This past Saturday while speaking on a panel at the James River Writers Conference, I choked up and found myself babbling an apology to the audience. The panel moderator, Meg Medina, had asked such a simple question: when you began writing your novel, what was your starting point? What was the emotional place—the germ—the seed—from which the story came (the story being the YA novel I recently sold to Viking—the story of a boy who struggles to protect a friend from the KKK in 1867—pure fiction, but with historical anchors).
In answer to Meg’s question, I began to speak about my Alabama-born father, and the words caught in my throat. I felt my father’s shame over the fact that our ancestors had owned slaves, his pain over present-day racial prejudices that continue to poison parts of the South. When I was growing up in Pennsylvania, Daddy ducked my questions about the South, avoiding the topic as best he could. But at some point, he gave in and told me in his soft, thoughtful Southern drawl that at a young age he had vowed never to raise his own children there. He’d gotten out as soon as he could (on the G.I. bill) and never returned. He taught me that “it’s fine to judge people in any number of ways—of course we make judgments all the time—but don’t ever judge a person by the color of his skin.” What I suspect he meant was never treat black people the way I saw them treated.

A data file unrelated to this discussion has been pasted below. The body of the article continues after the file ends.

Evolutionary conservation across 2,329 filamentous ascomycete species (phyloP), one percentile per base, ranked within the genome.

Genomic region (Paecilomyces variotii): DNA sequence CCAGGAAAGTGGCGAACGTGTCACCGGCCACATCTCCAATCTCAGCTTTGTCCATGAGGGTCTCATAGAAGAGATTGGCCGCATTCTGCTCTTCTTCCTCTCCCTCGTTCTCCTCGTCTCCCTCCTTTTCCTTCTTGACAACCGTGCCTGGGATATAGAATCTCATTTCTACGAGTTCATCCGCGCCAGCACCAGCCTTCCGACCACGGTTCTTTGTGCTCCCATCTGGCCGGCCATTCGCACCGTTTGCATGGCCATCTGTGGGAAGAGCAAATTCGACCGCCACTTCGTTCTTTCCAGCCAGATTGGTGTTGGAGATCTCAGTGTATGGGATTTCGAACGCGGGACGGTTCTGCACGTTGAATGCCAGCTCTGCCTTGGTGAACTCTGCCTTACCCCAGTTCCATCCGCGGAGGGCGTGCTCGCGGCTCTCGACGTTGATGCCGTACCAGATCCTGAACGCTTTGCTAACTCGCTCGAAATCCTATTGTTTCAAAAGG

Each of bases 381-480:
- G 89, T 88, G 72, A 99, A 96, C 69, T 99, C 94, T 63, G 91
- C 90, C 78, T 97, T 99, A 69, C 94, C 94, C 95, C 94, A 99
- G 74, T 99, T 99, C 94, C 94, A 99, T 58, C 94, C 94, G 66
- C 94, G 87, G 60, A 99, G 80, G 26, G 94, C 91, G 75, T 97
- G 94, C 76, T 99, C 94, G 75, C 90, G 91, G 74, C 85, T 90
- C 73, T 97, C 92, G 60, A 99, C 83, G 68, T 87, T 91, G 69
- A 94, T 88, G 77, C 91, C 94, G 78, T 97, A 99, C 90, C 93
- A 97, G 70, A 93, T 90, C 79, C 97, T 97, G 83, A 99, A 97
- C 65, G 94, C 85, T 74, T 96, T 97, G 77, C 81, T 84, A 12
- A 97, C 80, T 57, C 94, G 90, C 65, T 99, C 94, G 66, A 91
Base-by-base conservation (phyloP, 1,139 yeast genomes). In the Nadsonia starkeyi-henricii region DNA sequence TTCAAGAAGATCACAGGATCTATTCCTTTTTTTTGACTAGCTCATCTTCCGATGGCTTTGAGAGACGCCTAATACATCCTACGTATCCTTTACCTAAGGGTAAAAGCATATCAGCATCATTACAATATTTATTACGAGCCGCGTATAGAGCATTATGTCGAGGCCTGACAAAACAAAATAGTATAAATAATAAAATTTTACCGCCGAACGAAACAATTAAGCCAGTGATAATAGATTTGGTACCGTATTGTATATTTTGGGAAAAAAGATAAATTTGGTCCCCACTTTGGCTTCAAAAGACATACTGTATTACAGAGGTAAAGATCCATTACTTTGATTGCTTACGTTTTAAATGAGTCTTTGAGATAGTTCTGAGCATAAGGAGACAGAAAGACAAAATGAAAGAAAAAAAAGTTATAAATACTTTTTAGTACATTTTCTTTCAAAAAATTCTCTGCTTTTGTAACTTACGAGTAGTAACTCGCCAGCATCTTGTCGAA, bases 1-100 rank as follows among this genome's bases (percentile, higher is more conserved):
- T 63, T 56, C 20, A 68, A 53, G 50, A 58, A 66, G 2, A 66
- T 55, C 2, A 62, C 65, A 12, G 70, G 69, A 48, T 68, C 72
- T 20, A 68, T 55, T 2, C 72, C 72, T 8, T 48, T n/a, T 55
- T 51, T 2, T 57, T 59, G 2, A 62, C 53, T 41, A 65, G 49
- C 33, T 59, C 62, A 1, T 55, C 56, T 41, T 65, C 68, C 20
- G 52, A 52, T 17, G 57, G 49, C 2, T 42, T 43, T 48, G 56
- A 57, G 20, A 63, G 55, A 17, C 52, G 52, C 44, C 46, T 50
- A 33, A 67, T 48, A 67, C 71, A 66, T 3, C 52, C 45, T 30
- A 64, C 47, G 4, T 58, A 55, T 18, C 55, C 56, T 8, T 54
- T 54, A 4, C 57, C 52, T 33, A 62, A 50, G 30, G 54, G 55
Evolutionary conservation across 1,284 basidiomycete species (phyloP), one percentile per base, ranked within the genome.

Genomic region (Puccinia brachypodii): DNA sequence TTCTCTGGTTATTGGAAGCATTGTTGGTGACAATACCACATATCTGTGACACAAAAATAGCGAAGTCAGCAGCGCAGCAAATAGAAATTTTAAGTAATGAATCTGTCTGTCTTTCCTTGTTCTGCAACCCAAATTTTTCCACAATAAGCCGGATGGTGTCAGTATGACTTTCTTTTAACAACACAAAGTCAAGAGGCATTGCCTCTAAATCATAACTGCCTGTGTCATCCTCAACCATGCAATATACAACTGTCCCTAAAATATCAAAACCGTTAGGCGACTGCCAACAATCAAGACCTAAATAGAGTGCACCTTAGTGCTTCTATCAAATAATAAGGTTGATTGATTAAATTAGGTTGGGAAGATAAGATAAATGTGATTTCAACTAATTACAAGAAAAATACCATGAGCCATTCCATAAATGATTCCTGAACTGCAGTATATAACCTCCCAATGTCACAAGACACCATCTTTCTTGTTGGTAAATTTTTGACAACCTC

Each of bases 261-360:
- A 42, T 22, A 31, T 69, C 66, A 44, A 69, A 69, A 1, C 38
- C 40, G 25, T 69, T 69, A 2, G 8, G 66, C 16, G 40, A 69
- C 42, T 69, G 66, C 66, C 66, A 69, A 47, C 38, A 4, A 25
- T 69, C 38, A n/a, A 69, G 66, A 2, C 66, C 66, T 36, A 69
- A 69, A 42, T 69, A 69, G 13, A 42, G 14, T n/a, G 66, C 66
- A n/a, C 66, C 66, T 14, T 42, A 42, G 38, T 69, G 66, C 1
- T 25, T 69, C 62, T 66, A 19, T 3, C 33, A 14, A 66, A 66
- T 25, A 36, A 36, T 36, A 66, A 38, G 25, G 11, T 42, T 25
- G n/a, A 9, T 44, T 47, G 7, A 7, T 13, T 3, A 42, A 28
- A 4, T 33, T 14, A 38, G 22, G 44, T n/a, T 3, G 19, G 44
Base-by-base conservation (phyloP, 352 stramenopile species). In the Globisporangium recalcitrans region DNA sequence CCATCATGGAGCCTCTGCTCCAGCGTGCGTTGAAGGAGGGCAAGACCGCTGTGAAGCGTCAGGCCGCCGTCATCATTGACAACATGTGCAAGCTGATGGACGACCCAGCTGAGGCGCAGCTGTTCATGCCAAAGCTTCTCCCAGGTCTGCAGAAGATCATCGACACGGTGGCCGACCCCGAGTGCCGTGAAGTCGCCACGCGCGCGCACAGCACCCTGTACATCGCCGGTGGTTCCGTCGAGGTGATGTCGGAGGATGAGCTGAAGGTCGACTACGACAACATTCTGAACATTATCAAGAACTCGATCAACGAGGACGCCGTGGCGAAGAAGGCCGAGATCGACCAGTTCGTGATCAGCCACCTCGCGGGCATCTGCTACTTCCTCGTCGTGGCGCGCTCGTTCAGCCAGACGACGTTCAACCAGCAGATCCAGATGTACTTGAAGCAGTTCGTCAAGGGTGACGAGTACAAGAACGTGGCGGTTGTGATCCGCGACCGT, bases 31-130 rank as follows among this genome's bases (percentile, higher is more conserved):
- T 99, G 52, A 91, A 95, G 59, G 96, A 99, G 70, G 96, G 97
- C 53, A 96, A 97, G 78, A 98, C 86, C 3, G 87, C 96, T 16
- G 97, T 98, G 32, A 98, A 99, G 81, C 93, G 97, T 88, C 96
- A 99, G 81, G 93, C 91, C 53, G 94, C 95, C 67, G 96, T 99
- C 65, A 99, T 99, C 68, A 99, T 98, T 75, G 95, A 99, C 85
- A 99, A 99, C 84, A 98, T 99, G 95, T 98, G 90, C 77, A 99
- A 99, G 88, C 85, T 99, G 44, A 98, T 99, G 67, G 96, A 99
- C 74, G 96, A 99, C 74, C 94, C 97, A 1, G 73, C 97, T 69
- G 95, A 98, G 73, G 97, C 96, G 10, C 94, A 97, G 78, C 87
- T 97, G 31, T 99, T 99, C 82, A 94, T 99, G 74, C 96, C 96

So there I was on a panel with Meg and the inimitable Kathi Appelt, and I choked up over the image of my daddy as a shy, gentle boy in the 1930’s. I imagined him suffocating beneath the weight of expectations that he become a man in the way manhood was defined by good Southern boys. What he witnessed, I’ll never know because he’ll never say…so while writing my novel, I imagined what it might have been. The novel isn’t about my father—it’s a story set sixty years before he was born. But the emotional seed came from my daddy’s yearning to get as far away from his roots as he could.
My editor and I are brainstorming titles, and I’ll post the release date when Viking decides… Meanwhile, tell me… what is the emotional seed of your story? What triggers unexpected tears?